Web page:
Glassdoor is a great resource and tool. It’s easily available so it doesn’t hurt to take a look and see if there are any patterns emerging among the reviews. You may take a look and see if there’s just one person who left a review or if there’s any pattern from employees saying the same things. The worst part is that there are actually a lot of companies that encourage their employees and sometimes even incentivize them to write a positive review. With this in mind, try to analyze the reviews and notice any patterns you see to determine whether or not what you’re reading seems like reliable data.
Pay attention to whether or not a review is related to the department you’d actually be working in.
Another thing to consider is making sure that the review you’re reading is related to your department. For instance, you may be seeing negative reviews, but they’re all coming from the customer service department. Likewise, the marketing department or marketing professionals who are leaving reviews seem to be pretty content with their leadership and structure including the perks that they’re getting. Pay attention to the reviews coming from the department that concerns you, and analyze it for any type of pattern that you can identify before jumping to any conclusions.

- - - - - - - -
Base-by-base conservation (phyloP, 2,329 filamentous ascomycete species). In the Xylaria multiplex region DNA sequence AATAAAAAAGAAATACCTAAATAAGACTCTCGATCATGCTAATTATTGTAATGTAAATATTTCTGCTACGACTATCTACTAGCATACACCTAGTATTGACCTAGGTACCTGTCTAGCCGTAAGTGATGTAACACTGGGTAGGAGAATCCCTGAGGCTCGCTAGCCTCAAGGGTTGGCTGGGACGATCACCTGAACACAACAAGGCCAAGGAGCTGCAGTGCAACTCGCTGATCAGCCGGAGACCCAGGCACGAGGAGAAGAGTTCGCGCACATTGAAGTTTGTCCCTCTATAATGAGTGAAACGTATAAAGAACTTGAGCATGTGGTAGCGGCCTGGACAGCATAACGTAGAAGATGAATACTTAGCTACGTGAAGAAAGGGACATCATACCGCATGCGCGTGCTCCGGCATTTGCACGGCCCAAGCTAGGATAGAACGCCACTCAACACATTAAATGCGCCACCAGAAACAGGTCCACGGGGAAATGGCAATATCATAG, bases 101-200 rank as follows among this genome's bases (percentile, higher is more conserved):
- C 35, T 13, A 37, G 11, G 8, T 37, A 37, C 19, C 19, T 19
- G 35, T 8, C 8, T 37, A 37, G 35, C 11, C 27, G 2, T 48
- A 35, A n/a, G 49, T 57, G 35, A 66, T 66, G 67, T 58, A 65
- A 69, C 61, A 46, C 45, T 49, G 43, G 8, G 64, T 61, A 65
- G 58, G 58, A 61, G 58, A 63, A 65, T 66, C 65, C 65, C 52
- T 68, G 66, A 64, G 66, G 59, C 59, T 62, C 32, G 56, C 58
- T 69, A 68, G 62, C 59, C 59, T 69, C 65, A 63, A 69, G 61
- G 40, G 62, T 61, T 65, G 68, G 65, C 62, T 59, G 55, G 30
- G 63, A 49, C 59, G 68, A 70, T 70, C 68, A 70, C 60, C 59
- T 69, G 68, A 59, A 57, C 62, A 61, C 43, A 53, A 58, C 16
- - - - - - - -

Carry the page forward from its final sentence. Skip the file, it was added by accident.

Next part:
Now that we’ve covered Glassdoor, let’s move on to some other tips for determining if a company will be a good fit.
Tip #1: Use LinkedIn Content to Gauge Company Culture in Real-time
A useful hack to decipher whether or not a company is really practicing what they preach is to take a look at LinkedIn content. You can get real-time information about an organization by searching them in LinkedIn through the “Content“ tab instead of the default one. This can help you do a little bit of digging about the company or its employees by reading through various posts. You can see how people are acknowledging the company and what their current employees are posting about. You can gather as much information as possible from real people in real-time, who are demonstrating and showcasing what it’s like to work at that particular company. Obviously, this won’t work for smaller organizations if they don’t have a ton of vocal employees. But it’s a really neat way to see who is really praising and acknowledging their organizations and what it is that they’re doing. For a walkthrough of exactly how to do this, be sure to check out the video linked at the top of this post.
Tip #2: Research Company Culture